(FinalCall.com) - Four years ago when Angel Robinson evacuated from New Orleans, in the wake of Hurricane Katrina, she only expected to be away from home for a few days and looked forward to returning back to her job at City Hall. “You really don't know how fragile things are and life is until you have to throw everything you own into a garbage pile on the side of the street. It is still painful because I will never forget that moment,” she said.
The world watched as Hurricane Katrina ripped through the Gulf Coast in 2005, making landfall on Aug. 29 in southeast Louisiana. It has been recorded as the costlies thurricane, as well as one of the five deadliest, in the history of theUnited States.
From central Florida to Texas, Katrina caused severe destruction, much of it due to the high storm surge. Then there were the failures that happened after the storm rolled through the region. The most severe loss of life and property damage occurred in New Orleans, which flooded as the levee system catastrophically collapsed. Eventually 85 percent of the city became flooded along with neighboringparishes, and floodwaters remained for weeks.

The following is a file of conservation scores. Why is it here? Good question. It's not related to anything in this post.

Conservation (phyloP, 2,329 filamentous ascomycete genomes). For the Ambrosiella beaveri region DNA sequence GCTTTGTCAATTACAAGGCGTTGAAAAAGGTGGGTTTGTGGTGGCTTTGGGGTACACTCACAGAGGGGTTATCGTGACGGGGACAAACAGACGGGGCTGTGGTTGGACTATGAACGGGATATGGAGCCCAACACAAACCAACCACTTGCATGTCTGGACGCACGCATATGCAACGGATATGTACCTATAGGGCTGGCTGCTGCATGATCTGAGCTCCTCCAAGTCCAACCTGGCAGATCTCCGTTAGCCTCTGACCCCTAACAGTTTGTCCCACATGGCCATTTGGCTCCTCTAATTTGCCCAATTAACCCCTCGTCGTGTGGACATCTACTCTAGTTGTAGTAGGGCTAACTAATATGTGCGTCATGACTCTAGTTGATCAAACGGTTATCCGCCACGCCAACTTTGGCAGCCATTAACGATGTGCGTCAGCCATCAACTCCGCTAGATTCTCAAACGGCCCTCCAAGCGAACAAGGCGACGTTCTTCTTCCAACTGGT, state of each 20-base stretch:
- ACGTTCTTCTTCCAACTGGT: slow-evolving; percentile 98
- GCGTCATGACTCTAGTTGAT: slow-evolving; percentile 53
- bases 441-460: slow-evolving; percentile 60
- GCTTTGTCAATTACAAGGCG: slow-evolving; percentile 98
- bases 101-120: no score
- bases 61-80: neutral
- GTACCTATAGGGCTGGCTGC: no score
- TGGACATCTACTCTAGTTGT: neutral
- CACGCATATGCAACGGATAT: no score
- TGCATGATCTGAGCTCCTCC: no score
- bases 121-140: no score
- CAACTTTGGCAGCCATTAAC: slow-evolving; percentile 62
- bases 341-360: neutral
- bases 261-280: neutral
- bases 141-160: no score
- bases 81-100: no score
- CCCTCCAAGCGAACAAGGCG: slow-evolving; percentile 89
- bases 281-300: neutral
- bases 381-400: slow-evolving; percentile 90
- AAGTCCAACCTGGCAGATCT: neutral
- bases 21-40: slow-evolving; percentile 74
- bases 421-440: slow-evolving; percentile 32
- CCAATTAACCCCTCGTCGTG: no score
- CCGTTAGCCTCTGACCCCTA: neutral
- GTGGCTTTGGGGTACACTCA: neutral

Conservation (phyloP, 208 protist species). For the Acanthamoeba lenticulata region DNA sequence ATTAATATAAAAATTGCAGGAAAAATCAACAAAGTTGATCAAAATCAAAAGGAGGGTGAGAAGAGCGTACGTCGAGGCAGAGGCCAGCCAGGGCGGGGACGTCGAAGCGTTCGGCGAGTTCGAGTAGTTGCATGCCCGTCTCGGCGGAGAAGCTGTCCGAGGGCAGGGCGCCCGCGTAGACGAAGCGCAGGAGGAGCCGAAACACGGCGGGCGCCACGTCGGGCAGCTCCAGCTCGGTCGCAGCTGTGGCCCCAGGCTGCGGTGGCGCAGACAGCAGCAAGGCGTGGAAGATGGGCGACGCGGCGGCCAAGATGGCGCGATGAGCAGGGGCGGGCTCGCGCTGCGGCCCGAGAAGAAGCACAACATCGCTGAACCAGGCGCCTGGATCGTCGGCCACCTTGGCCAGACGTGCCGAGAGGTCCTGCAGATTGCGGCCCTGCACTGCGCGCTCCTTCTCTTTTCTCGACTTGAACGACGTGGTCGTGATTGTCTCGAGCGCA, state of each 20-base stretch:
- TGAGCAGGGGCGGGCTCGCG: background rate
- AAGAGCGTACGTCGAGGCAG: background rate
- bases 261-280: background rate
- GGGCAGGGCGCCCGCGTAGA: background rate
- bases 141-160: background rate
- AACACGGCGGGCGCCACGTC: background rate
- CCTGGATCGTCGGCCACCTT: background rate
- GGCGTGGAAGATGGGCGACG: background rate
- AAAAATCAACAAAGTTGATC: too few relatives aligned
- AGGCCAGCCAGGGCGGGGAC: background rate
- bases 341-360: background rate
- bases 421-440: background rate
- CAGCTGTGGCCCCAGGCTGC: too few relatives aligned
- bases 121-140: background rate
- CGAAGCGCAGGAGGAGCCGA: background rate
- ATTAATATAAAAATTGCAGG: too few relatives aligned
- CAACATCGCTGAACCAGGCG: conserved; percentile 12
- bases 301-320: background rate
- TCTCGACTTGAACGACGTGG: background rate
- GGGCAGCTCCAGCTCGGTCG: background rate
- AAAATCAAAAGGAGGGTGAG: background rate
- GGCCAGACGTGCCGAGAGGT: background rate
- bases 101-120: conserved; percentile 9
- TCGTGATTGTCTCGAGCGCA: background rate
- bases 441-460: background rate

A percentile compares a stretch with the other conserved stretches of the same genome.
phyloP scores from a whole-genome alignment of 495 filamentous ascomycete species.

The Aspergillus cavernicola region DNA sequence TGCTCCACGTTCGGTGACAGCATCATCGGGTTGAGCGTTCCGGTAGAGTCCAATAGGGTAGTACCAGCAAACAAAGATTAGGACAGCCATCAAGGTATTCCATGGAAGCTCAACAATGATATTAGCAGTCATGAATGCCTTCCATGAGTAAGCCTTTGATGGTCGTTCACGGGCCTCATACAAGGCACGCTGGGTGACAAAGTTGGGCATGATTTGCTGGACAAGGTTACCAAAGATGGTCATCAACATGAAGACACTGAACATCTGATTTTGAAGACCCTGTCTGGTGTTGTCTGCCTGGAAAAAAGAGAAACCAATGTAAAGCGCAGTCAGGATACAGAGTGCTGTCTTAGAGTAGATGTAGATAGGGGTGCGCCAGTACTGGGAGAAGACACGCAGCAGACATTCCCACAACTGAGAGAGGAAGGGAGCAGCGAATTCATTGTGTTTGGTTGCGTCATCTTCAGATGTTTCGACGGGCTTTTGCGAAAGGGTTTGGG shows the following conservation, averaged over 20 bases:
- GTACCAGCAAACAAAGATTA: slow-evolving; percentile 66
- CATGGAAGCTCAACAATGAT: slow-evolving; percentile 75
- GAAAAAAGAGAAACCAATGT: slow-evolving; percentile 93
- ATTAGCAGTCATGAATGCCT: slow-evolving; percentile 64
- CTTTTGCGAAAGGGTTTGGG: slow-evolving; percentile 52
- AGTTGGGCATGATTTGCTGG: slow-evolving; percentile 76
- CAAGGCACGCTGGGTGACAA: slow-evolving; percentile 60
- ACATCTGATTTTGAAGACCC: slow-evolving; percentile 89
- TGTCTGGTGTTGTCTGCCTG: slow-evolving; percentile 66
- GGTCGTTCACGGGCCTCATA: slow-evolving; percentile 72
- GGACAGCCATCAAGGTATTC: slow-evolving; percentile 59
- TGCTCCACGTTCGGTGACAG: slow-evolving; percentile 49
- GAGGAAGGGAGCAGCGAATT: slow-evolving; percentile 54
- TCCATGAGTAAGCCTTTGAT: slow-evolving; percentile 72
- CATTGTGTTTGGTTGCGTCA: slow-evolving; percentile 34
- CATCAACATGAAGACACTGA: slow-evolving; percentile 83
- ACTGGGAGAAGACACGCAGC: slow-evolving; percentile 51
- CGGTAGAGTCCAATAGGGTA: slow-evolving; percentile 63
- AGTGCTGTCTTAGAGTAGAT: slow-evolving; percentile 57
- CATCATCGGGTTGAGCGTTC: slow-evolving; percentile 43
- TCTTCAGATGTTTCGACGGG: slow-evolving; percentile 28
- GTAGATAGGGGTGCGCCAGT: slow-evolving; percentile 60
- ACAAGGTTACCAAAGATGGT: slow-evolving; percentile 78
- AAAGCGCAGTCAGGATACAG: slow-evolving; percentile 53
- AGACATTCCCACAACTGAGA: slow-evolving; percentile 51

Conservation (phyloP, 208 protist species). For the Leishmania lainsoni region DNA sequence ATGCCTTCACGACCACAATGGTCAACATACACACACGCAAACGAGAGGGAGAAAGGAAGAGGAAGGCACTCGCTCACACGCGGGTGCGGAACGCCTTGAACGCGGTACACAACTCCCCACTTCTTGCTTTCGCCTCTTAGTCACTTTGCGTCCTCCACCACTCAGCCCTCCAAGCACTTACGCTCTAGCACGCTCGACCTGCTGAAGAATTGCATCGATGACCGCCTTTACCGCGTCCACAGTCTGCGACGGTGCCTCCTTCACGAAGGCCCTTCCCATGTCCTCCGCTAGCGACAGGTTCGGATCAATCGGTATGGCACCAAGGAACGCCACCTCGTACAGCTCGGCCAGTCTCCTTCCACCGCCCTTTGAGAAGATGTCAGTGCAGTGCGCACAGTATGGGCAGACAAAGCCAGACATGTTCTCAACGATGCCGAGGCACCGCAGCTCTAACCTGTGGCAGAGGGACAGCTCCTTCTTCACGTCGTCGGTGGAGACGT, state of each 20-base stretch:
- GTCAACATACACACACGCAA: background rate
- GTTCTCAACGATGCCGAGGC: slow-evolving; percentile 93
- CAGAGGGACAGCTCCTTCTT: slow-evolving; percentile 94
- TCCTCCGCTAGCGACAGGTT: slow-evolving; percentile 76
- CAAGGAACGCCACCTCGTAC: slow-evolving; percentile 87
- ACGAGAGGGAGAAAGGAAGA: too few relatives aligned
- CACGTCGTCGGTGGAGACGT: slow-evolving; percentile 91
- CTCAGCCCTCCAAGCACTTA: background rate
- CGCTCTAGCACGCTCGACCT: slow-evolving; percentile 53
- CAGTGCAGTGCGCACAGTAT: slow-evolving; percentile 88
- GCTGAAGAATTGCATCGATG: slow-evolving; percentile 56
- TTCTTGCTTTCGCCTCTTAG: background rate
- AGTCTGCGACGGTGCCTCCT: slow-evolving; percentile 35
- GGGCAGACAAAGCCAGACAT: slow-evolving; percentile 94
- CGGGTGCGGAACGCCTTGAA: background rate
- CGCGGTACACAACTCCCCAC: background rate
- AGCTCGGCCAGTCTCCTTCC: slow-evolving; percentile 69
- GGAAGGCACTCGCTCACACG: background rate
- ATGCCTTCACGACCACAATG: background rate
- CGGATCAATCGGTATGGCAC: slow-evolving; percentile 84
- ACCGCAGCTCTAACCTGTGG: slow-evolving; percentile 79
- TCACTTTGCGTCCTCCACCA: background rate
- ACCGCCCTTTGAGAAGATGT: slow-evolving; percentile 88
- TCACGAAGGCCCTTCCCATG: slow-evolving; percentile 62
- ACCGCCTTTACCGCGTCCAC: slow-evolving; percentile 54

Nearly 1,900 people lost their lives in the actual hurricane and subsequent floods. Millions were evacuated to all corners of the country via cars, planes, and charter buses. Thousands are still displaced and in need of psychological repair.
“Four years later, the mental weight of Katrina is still on many of us, including myself,” longtime New Orleans activist Mtangulizi Sanyika told The Final Call. Mr. Sanyika is project manager for the African-American Leadership Project. He has been commuting back and forth to Houston the last four years.
“There has been some progress made in the city but most of the poor areas are still in need of repair,” Mr. Sanyika said. “But I believe Katrina fatigue has settled in more and more every year, meaning people have forgotten about us. So the struggle continues.”
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